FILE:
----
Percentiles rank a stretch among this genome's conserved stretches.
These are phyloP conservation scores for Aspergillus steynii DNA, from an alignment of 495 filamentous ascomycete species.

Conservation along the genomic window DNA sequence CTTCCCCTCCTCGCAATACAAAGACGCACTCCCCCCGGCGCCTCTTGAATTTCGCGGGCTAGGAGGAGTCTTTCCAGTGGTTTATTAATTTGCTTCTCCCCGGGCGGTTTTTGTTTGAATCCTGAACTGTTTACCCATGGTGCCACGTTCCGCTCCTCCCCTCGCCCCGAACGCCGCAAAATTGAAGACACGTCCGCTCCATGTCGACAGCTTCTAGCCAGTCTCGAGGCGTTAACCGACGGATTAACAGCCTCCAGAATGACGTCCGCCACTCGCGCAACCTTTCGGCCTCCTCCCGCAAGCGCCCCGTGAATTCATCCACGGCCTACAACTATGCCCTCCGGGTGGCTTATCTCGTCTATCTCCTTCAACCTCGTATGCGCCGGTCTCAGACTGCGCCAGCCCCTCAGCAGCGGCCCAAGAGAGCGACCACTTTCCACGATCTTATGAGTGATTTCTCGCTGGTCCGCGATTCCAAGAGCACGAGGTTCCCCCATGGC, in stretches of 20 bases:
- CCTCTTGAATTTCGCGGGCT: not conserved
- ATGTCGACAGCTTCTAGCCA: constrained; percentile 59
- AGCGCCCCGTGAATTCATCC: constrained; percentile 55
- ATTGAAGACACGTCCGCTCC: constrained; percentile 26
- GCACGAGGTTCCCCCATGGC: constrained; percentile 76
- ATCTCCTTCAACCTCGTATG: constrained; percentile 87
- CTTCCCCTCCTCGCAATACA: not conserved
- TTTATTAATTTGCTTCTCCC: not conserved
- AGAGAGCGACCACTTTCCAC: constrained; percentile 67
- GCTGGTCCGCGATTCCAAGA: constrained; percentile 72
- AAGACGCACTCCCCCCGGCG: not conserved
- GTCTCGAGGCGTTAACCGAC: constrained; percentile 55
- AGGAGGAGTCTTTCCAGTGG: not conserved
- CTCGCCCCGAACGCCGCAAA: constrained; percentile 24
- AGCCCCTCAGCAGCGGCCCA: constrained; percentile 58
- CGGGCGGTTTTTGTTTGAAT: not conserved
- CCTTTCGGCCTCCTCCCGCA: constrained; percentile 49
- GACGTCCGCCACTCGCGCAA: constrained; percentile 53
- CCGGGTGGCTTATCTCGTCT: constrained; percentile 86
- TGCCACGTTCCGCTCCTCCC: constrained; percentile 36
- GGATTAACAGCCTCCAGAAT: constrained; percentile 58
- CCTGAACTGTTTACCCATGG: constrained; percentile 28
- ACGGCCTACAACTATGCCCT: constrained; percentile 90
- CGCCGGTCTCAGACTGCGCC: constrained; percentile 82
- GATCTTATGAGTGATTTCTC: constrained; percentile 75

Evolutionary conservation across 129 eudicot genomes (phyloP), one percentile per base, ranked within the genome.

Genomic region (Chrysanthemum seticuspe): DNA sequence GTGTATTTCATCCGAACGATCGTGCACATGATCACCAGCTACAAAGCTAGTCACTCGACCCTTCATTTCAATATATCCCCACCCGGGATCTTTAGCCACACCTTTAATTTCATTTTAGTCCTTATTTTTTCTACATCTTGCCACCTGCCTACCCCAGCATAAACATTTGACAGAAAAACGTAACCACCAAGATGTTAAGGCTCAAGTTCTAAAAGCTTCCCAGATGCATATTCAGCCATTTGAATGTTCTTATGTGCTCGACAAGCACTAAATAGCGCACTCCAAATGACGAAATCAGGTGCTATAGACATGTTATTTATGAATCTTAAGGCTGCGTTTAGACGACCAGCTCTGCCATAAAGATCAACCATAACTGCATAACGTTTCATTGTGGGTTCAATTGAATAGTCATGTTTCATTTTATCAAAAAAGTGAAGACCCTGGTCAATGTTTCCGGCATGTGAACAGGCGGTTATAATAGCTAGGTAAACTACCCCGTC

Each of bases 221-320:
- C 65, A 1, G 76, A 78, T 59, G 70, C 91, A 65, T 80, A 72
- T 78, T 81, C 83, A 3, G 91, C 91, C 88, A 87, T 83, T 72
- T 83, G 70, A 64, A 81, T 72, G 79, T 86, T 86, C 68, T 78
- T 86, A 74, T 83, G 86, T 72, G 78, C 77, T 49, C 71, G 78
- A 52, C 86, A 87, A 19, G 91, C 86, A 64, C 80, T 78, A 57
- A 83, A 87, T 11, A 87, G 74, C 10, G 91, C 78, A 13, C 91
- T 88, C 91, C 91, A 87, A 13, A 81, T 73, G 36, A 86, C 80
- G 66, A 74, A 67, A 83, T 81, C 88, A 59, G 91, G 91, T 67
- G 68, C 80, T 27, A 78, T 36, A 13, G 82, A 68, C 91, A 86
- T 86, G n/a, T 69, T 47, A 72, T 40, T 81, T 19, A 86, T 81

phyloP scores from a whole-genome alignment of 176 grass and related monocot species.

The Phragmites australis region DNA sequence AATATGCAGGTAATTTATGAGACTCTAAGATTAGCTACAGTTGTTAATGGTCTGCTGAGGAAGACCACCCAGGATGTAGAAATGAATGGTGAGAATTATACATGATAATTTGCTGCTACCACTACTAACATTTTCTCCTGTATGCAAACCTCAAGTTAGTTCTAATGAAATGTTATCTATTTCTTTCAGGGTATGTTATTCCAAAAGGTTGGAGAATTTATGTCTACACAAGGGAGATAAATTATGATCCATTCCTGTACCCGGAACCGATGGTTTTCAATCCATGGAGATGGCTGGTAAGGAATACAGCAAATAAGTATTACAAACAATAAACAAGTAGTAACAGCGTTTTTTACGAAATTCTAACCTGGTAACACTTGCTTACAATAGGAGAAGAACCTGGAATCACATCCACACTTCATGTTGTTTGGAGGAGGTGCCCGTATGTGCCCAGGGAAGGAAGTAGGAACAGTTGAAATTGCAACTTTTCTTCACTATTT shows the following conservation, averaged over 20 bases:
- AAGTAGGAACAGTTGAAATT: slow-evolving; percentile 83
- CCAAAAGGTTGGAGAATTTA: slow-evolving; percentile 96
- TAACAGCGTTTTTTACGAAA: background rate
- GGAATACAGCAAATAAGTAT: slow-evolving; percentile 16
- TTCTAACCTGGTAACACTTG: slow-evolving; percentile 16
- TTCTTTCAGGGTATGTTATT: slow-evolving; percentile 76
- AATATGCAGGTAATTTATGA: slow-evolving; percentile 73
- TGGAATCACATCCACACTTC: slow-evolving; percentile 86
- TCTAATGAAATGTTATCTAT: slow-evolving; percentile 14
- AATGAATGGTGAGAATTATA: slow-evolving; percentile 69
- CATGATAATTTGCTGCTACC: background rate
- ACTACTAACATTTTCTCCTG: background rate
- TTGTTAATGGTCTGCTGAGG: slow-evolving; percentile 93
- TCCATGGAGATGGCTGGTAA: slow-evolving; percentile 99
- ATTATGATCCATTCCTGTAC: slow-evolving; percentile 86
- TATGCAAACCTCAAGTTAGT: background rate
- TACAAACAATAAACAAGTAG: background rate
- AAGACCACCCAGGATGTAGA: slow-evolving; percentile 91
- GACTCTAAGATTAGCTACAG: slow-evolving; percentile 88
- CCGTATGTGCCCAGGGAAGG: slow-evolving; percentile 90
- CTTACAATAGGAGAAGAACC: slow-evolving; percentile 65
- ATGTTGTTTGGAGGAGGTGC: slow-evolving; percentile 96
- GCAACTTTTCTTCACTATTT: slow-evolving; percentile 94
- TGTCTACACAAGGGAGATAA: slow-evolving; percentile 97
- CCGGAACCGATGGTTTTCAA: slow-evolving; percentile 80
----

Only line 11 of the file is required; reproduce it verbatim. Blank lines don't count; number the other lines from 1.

- TTTATTAATTTGCTTCTCCC: not conserved